Presence on page 10 argues, 'Even as conditions in the world change dramatically, most businesses, governments, schools, and other larger organisations, driven by fear, continue to take the same kinds of institutional actions that they always have.'
The credit crunch is a recent example of this, where in Britain the stated intention of the government, supported by the BBC, is a return to normal. Which particular normal do they mean? The last few years where people have been encouraged to take on increasing amounts of debt they cannot afford, massive inflation in house prices and all of this supporting artificially high prices in the stock markets? On the contrary the credit crunch is an extremely painful return to normal after a few years aberrant behaviour. No reference is made to climate change or other damage to the environment or human relationships by the behaviour that has delivered us into this problem.
Why do institutions behave in this way? I believe it is a crisis in leadership. We lack good role models for leadership and as leaders perceive a loss of their own authority they panic and cease to offer the very leadership they are there to deliver. The problem is an implicit understanding of leadership as an award for good behaviour rather than as a responsibility taken on the behalf of others. Many leaders say they believe the latter but observation of their behaviour suggests the former is their real belief.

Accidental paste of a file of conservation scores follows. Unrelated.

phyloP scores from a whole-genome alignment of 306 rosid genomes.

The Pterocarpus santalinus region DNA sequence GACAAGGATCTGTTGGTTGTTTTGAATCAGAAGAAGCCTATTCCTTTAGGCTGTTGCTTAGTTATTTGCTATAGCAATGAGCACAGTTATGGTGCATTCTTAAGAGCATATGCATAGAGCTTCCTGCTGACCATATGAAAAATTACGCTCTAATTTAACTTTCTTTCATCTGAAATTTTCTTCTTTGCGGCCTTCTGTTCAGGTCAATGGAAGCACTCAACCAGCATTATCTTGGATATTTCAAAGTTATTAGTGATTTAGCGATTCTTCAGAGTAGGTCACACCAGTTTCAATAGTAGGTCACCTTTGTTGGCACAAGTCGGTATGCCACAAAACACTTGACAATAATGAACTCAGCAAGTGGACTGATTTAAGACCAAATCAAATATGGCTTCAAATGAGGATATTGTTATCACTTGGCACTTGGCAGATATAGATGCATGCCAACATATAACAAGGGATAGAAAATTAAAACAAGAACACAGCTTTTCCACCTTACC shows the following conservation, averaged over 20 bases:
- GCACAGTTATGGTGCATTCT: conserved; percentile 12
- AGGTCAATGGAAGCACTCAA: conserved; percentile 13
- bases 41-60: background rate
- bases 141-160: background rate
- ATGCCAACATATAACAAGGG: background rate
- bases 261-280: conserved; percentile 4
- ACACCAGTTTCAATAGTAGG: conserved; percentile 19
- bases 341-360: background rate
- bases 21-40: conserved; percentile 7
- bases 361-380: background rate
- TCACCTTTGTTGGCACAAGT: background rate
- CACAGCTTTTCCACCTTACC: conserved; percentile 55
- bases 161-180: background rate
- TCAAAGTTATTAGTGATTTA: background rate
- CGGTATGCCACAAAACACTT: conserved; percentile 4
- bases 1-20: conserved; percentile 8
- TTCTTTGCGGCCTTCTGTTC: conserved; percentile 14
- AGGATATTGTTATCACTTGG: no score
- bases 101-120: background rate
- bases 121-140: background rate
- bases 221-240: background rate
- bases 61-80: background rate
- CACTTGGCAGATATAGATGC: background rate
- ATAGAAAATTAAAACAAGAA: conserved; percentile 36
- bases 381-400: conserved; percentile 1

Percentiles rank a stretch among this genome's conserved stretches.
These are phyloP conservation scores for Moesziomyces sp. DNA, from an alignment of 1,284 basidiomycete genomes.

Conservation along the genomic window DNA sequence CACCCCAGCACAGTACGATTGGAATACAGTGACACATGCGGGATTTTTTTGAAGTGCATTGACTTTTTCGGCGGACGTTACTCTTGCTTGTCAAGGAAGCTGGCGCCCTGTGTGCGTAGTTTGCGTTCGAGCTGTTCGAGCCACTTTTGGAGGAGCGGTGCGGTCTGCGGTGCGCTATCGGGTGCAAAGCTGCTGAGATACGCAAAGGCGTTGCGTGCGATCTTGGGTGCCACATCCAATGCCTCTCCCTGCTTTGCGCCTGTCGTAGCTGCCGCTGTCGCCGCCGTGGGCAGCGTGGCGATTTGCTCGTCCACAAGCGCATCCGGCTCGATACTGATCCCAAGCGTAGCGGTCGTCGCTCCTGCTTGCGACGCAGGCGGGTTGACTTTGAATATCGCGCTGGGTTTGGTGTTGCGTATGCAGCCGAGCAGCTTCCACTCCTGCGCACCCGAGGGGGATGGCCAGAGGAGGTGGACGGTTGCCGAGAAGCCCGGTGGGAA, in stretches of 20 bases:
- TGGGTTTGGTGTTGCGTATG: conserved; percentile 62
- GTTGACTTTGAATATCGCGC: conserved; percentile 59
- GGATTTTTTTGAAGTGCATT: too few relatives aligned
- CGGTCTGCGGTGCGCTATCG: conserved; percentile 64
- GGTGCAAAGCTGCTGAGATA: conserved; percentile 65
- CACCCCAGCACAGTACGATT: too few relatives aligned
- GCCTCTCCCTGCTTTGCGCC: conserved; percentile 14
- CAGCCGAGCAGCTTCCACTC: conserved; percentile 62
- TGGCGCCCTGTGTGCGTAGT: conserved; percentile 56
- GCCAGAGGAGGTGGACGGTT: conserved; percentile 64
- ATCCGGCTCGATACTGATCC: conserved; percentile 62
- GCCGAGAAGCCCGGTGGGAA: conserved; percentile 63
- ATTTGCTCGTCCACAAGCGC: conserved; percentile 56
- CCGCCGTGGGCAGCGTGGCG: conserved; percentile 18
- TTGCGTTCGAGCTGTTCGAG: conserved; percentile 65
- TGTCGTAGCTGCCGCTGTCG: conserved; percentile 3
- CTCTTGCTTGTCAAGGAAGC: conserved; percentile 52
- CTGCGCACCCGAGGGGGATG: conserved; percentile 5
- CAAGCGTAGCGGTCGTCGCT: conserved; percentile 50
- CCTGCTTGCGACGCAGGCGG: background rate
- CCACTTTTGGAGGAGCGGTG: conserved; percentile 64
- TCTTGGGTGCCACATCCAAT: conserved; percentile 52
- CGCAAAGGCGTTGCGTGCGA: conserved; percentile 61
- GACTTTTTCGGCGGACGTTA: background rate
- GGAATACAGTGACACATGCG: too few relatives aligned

This has two unfortunate side effects. First, it means decisions are made by uninformed, leaders who panic because they do not understand why their actions do not lead to their expected result. Second, many people are left out of the decision making loop who, although on their own would be no more competent than their leaders, together through a pooling of insights might be able to inform leadership.
In general, churches seem to mirror what is happening in society rather than set examples of good leadership. Too many leaders are fearful of loss of authority and do not make full use of the experience available to them through their congregations. Within my own tradition, we can look back to a time when lay people had a significant stake in leadership. Through well ordered societies, classes and bands Methodists not only supported each others' spiritual development but learned how to organise. Consequently, their learning spread into many working class movements especially during the nineteenth century. The best leaders based their decisions on their critical listening to what was happening in the local societies. Perhaps, this continues to the present day although the waters are muddier than they could be.
There is a blessing available to any leader in any tradition who is prepared to listen to what lay people are saying.
The ecumenical movement should be a movement of lay people. Indeed my conclusion after listening to the problems encountered by many local ecumenical initiatives is that their success depends upon lay leadership. So many ambitious ecumenical initiatives hit difficulties, when key ordained leaders leave, because they have not successfully engaged the support of lay people. Consequently, when the next ordained leader arrives, perhaps with less interest or experience in ecumenism, the previous work is devalued or abandoned.
So, whilst lay people are not trusted on the ground, their contribution to ecumenical policy is also devalued. Progress to full visible unity is measured by the degree of agreement between senior theologians and church leaders. As a consequence it is difficult to develop the methodologies whereby people at all levels in the churches might contribute to the growth of ecumenical relationships.